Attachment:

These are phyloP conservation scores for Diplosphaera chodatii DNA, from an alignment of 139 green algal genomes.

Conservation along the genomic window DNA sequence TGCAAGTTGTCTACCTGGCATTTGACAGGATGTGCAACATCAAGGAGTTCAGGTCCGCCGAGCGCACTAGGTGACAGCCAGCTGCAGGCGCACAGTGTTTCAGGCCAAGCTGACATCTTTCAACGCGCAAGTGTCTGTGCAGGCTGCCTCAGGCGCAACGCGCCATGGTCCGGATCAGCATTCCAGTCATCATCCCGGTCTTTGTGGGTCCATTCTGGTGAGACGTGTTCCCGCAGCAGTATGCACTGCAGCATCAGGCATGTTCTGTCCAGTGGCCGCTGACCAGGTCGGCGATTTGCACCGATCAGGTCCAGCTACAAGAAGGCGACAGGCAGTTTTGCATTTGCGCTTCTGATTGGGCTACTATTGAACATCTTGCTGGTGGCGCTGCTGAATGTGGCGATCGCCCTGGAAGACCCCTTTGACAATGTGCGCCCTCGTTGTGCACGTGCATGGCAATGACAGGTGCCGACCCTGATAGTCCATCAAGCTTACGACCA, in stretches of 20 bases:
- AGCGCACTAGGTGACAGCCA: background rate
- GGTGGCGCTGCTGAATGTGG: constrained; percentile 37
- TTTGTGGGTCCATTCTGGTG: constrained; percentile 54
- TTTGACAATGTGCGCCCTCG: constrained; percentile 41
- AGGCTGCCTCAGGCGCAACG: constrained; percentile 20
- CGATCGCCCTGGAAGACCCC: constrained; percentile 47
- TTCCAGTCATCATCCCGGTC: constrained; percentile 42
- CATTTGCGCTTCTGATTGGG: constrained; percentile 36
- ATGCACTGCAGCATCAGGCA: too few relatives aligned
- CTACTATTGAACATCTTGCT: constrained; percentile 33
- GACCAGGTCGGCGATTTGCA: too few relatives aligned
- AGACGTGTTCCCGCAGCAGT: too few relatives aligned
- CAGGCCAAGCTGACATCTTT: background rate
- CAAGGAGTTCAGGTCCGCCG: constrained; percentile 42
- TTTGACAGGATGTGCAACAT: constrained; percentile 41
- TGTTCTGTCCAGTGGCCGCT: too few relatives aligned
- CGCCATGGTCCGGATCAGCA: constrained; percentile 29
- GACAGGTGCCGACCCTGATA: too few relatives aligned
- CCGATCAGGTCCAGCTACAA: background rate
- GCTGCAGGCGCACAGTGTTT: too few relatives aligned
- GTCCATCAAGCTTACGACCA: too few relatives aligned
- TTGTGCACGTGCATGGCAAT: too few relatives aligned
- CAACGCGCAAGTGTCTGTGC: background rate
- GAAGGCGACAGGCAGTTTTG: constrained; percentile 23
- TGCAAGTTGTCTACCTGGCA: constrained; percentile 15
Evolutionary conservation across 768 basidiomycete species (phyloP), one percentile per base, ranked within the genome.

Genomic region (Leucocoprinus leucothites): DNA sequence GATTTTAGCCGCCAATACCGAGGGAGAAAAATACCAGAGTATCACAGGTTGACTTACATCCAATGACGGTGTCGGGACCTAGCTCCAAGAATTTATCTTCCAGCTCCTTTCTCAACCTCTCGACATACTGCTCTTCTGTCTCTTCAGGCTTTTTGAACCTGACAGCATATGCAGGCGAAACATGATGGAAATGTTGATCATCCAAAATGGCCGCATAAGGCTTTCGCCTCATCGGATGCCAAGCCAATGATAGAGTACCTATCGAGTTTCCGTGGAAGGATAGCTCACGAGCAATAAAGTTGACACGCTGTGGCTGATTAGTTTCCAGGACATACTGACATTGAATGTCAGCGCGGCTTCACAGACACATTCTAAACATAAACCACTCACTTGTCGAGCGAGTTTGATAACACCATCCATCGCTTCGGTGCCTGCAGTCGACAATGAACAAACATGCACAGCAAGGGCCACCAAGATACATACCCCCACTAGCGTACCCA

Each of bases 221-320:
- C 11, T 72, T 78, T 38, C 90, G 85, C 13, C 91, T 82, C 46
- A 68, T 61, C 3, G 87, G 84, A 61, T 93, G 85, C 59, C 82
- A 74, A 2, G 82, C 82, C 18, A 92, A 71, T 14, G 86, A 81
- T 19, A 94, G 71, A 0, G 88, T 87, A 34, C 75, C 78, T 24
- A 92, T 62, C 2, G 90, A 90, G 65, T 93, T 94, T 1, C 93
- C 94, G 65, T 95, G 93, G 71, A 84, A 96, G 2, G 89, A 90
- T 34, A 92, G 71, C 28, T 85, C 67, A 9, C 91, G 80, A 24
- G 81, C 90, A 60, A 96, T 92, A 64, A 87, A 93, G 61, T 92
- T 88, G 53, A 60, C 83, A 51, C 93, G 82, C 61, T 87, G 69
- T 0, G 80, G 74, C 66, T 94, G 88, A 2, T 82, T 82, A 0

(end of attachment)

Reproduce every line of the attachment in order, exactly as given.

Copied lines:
These are phyloP conservation scores for Diplosphaera chodatii DNA, from an alignment of 139 green algal genomes.

Conservation along the genomic window DNA sequence TGCAAGTTGTCTACCTGGCATTTGACAGGATGTGCAACATCAAGGAGTTCAGGTCCGCCGAGCGCACTAGGTGACAGCCAGCTGCAGGCGCACAGTGTTTCAGGCCAAGCTGACATCTTTCAACGCGCAAGTGTCTGTGCAGGCTGCCTCAGGCGCAACGCGCCATGGTCCGGATCAGCATTCCAGTCATCATCCCGGTCTTTGTGGGTCCATTCTGGTGAGACGTGTTCCCGCAGCAGTATGCACTGCAGCATCAGGCATGTTCTGTCCAGTGGCCGCTGACCAGGTCGGCGATTTGCACCGATCAGGTCCAGCTACAAGAAGGCGACAGGCAGTTTTGCATTTGCGCTTCTGATTGGGCTACTATTGAACATCTTGCTGGTGGCGCTGCTGAATGTGGCGATCGCCCTGGAAGACCCCTTTGACAATGTGCGCCCTCGTTGTGCACGTGCATGGCAATGACAGGTGCCGACCCTGATAGTCCATCAAGCTTACGACCA, in stretches of 20 bases:
- AGCGCACTAGGTGACAGCCA: background rate
- GGTGGCGCTGCTGAATGTGG: constrained; percentile 37
- TTTGTGGGTCCATTCTGGTG: constrained; percentile 54
- TTTGACAATGTGCGCCCTCG: constrained; percentile 41
- AGGCTGCCTCAGGCGCAACG: constrained; percentile 20
- CGATCGCCCTGGAAGACCCC: constrained; percentile 47
- TTCCAGTCATCATCCCGGTC: constrained; percentile 42
- CATTTGCGCTTCTGATTGGG: constrained; percentile 36
- ATGCACTGCAGCATCAGGCA: too few relatives aligned
- CTACTATTGAACATCTTGCT: constrained; percentile 33
- GACCAGGTCGGCGATTTGCA: too few relatives aligned
- AGACGTGTTCCCGCAGCAGT: too few relatives aligned
- CAGGCCAAGCTGACATCTTT: background rate
- CAAGGAGTTCAGGTCCGCCG: constrained; percentile 42
- TTTGACAGGATGTGCAACAT: constrained; percentile 41
- TGTTCTGTCCAGTGGCCGCT: too few relatives aligned
- CGCCATGGTCCGGATCAGCA: constrained; percentile 29
- GACAGGTGCCGACCCTGATA: too few relatives aligned
- CCGATCAGGTCCAGCTACAA: background rate
- GCTGCAGGCGCACAGTGTTT: too few relatives aligned
- GTCCATCAAGCTTACGACCA: too few relatives aligned
- TTGTGCACGTGCATGGCAAT: too few relatives aligned
- CAACGCGCAAGTGTCTGTGC: background rate
- GAAGGCGACAGGCAGTTTTG: constrained; percentile 23
- TGCAAGTTGTCTACCTGGCA: constrained; percentile 15
Evolutionary conservation across 768 basidiomycete species (phyloP), one percentile per base, ranked within the genome.

Genomic region (Leucocoprinus leucothites): DNA sequence GATTTTAGCCGCCAATACCGAGGGAGAAAAATACCAGAGTATCACAGGTTGACTTACATCCAATGACGGTGTCGGGACCTAGCTCCAAGAATTTATCTTCCAGCTCCTTTCTCAACCTCTCGACATACTGCTCTTCTGTCTCTTCAGGCTTTTTGAACCTGACAGCATATGCAGGCGAAACATGATGGAAATGTTGATCATCCAAAATGGCCGCATAAGGCTTTCGCCTCATCGGATGCCAAGCCAATGATAGAGTACCTATCGAGTTTCCGTGGAAGGATAGCTCACGAGCAATAAAGTTGACACGCTGTGGCTGATTAGTTTCCAGGACATACTGACATTGAATGTCAGCGCGGCTTCACAGACACATTCTAAACATAAACCACTCACTTGTCGAGCGAGTTTGATAACACCATCCATCGCTTCGGTGCCTGCAGTCGACAATGAACAAACATGCACAGCAAGGGCCACCAAGATACATACCCCCACTAGCGTACCCA

Each of bases 221-320:
- C 11, T 72, T 78, T 38, C 90, G 85, C 13, C 91, T 82, C 46
- A 68, T 61, C 3, G 87, G 84, A 61, T 93, G 85, C 59, C 82
- A 74, A 2, G 82, C 82, C 18, A 92, A 71, T 14, G 86, A 81
- T 19, A 94, G 71, A 0, G 88, T 87, A 34, C 75, C 78, T 24
- A 92, T 62, C 2, G 90, A 90, G 65, T 93, T 94, T 1, C 93
- C 94, G 65, T 95, G 93, G 71, A 84, A 96, G 2, G 89, A 90
- T 34, A 92, G 71, C 28, T 85, C 67, A 9, C 91, G 80, A 24
- G 81, C 90, A 60, A 96, T 92, A 64, A 87, A 93, G 61, T 92
- T 88, G 53, A 60, C 83, A 51, C 93, G 82, C 61, T 87, G 69
- T 0, G 80, G 74, C 66, T 94, G 88, A 2, T 82, T 82, A 0